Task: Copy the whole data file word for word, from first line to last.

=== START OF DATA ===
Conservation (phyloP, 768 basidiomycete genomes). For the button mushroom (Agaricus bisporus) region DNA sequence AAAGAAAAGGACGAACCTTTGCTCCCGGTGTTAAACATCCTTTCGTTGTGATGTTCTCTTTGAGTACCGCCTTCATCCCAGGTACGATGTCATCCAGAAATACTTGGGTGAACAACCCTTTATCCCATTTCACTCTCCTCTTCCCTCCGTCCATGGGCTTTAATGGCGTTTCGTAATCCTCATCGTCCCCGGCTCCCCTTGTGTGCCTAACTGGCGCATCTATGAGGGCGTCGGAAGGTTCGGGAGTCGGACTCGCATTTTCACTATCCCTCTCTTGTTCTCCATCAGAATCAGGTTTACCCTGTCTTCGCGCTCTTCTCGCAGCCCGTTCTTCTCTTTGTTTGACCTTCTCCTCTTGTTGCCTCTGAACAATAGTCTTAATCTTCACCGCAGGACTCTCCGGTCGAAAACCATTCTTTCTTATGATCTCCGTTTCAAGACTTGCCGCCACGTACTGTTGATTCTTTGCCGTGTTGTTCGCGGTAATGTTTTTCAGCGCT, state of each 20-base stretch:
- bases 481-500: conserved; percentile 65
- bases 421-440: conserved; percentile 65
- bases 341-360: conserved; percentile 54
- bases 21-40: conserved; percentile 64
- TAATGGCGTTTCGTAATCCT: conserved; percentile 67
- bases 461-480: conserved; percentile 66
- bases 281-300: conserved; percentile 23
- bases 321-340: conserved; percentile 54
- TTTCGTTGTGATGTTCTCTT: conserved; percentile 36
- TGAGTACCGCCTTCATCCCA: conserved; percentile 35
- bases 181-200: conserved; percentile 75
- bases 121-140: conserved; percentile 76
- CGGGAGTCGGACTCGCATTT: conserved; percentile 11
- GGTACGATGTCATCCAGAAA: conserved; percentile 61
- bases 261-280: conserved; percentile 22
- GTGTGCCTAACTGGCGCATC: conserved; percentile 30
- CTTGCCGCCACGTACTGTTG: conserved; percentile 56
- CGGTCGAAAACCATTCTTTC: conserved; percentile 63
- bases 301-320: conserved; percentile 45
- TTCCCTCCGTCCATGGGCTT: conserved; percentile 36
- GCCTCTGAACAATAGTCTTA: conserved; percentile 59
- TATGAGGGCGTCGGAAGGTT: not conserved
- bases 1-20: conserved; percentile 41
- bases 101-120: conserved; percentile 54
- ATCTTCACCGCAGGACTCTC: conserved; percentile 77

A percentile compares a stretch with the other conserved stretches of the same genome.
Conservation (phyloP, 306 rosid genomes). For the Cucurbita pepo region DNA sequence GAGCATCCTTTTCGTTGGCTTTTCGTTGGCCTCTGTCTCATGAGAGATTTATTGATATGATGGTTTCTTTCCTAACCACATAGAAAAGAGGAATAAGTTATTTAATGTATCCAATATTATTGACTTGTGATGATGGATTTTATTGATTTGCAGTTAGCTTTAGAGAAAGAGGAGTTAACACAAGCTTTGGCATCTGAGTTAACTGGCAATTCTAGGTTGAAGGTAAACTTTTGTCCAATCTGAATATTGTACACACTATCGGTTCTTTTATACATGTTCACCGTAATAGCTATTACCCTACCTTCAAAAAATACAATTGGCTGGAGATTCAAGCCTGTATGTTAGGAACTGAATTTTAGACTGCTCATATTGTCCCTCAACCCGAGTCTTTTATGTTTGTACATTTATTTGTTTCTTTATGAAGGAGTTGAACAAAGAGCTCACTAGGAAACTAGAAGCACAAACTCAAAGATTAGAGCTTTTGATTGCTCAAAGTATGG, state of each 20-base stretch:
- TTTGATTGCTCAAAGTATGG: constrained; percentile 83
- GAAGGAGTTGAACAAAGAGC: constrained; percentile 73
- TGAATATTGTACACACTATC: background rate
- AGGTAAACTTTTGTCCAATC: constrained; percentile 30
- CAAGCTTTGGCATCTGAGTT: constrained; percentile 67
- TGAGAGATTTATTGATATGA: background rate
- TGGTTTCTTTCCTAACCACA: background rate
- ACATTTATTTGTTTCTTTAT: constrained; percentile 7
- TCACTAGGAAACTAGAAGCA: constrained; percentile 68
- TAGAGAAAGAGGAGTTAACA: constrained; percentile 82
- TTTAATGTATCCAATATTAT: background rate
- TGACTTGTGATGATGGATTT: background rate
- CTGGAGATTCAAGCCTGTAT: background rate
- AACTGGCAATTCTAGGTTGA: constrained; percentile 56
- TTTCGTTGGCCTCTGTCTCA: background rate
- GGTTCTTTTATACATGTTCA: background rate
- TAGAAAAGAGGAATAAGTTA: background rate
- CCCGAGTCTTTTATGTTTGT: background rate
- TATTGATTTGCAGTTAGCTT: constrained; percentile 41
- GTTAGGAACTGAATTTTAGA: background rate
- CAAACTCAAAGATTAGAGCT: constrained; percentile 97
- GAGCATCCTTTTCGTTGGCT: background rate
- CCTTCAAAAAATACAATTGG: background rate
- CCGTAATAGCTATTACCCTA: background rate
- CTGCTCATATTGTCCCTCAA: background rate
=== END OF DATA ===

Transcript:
Conservation (phyloP, 768 basidiomycete genomes). For the button mushroom (Agaricus bisporus) region DNA sequence AAAGAAAAGGACGAACCTTTGCTCCCGGTGTTAAACATCCTTTCGTTGTGATGTTCTCTTTGAGTACCGCCTTCATCCCAGGTACGATGTCATCCAGAAATACTTGGGTGAACAACCCTTTATCCCATTTCACTCTCCTCTTCCCTCCGTCCATGGGCTTTAATGGCGTTTCGTAATCCTCATCGTCCCCGGCTCCCCTTGTGTGCCTAACTGGCGCATCTATGAGGGCGTCGGAAGGTTCGGGAGTCGGACTCGCATTTTCACTATCCCTCTCTTGTTCTCCATCAGAATCAGGTTTACCCTGTCTTCGCGCTCTTCTCGCAGCCCGTTCTTCTCTTTGTTTGACCTTCTCCTCTTGTTGCCTCTGAACAATAGTCTTAATCTTCACCGCAGGACTCTCCGGTCGAAAACCATTCTTTCTTATGATCTCCGTTTCAAGACTTGCCGCCACGTACTGTTGATTCTTTGCCGTGTTGTTCGCGGTAATGTTTTTCAGCGCT, state of each 20-base stretch:
- bases 481-500: conserved; percentile 65
- bases 421-440: conserved; percentile 65
- bases 341-360: conserved; percentile 54
- bases 21-40: conserved; percentile 64
- TAATGGCGTTTCGTAATCCT: conserved; percentile 67
- bases 461-480: conserved; percentile 66
- bases 281-300: conserved; percentile 23
- bases 321-340: conserved; percentile 54
- TTTCGTTGTGATGTTCTCTT: conserved; percentile 36
- TGAGTACCGCCTTCATCCCA: conserved; percentile 35
- bases 181-200: conserved; percentile 75
- bases 121-140: conserved; percentile 76
- CGGGAGTCGGACTCGCATTT: conserved; percentile 11
- GGTACGATGTCATCCAGAAA: conserved; percentile 61
- bases 261-280: conserved; percentile 22
- GTGTGCCTAACTGGCGCATC: conserved; percentile 30
- CTTGCCGCCACGTACTGTTG: conserved; percentile 56
- CGGTCGAAAACCATTCTTTC: conserved; percentile 63
- bases 301-320: conserved; percentile 45
- TTCCCTCCGTCCATGGGCTT: conserved; percentile 36
- GCCTCTGAACAATAGTCTTA: conserved; percentile 59
- TATGAGGGCGTCGGAAGGTT: not conserved
- bases 1-20: conserved; percentile 41
- bases 101-120: conserved; percentile 54
- ATCTTCACCGCAGGACTCTC: conserved; percentile 77

A percentile compares a stretch with the other conserved stretches of the same genome.
Conservation (phyloP, 306 rosid genomes). For the Cucurbita pepo region DNA sequence GAGCATCCTTTTCGTTGGCTTTTCGTTGGCCTCTGTCTCATGAGAGATTTATTGATATGATGGTTTCTTTCCTAACCACATAGAAAAGAGGAATAAGTTATTTAATGTATCCAATATTATTGACTTGTGATGATGGATTTTATTGATTTGCAGTTAGCTTTAGAGAAAGAGGAGTTAACACAAGCTTTGGCATCTGAGTTAACTGGCAATTCTAGGTTGAAGGTAAACTTTTGTCCAATCTGAATATTGTACACACTATCGGTTCTTTTATACATGTTCACCGTAATAGCTATTACCCTACCTTCAAAAAATACAATTGGCTGGAGATTCAAGCCTGTATGTTAGGAACTGAATTTTAGACTGCTCATATTGTCCCTCAACCCGAGTCTTTTATGTTTGTACATTTATTTGTTTCTTTATGAAGGAGTTGAACAAAGAGCTCACTAGGAAACTAGAAGCACAAACTCAAAGATTAGAGCTTTTGATTGCTCAAAGTATGG, state of each 20-base stretch:
- TTTGATTGCTCAAAGTATGG: constrained; percentile 83
- GAAGGAGTTGAACAAAGAGC: constrained; percentile 73
- TGAATATTGTACACACTATC: background rate
- AGGTAAACTTTTGTCCAATC: constrained; percentile 30
- CAAGCTTTGGCATCTGAGTT: constrained; percentile 67
- TGAGAGATTTATTGATATGA: background rate
- TGGTTTCTTTCCTAACCACA: background rate
- ACATTTATTTGTTTCTTTAT: constrained; percentile 7
- TCACTAGGAAACTAGAAGCA: constrained; percentile 68
- TAGAGAAAGAGGAGTTAACA: constrained; percentile 82
- TTTAATGTATCCAATATTAT: background rate
- TGACTTGTGATGATGGATTT: background rate
- CTGGAGATTCAAGCCTGTAT: background rate
- AACTGGCAATTCTAGGTTGA: constrained; percentile 56
- TTTCGTTGGCCTCTGTCTCA: background rate
- GGTTCTTTTATACATGTTCA: background rate
- TAGAAAAGAGGAATAAGTTA: background rate
- CCCGAGTCTTTTATGTTTGT: background rate
- TATTGATTTGCAGTTAGCTT: constrained; percentile 41
- GTTAGGAACTGAATTTTAGA: background rate
- CAAACTCAAAGATTAGAGCT: constrained; percentile 97
- GAGCATCCTTTTCGTTGGCT: background rate
- CCTTCAAAAAATACAATTGG: background rate
- CCGTAATAGCTATTACCCTA: background rate
- CTGCTCATATTGTCCCTCAA: background rate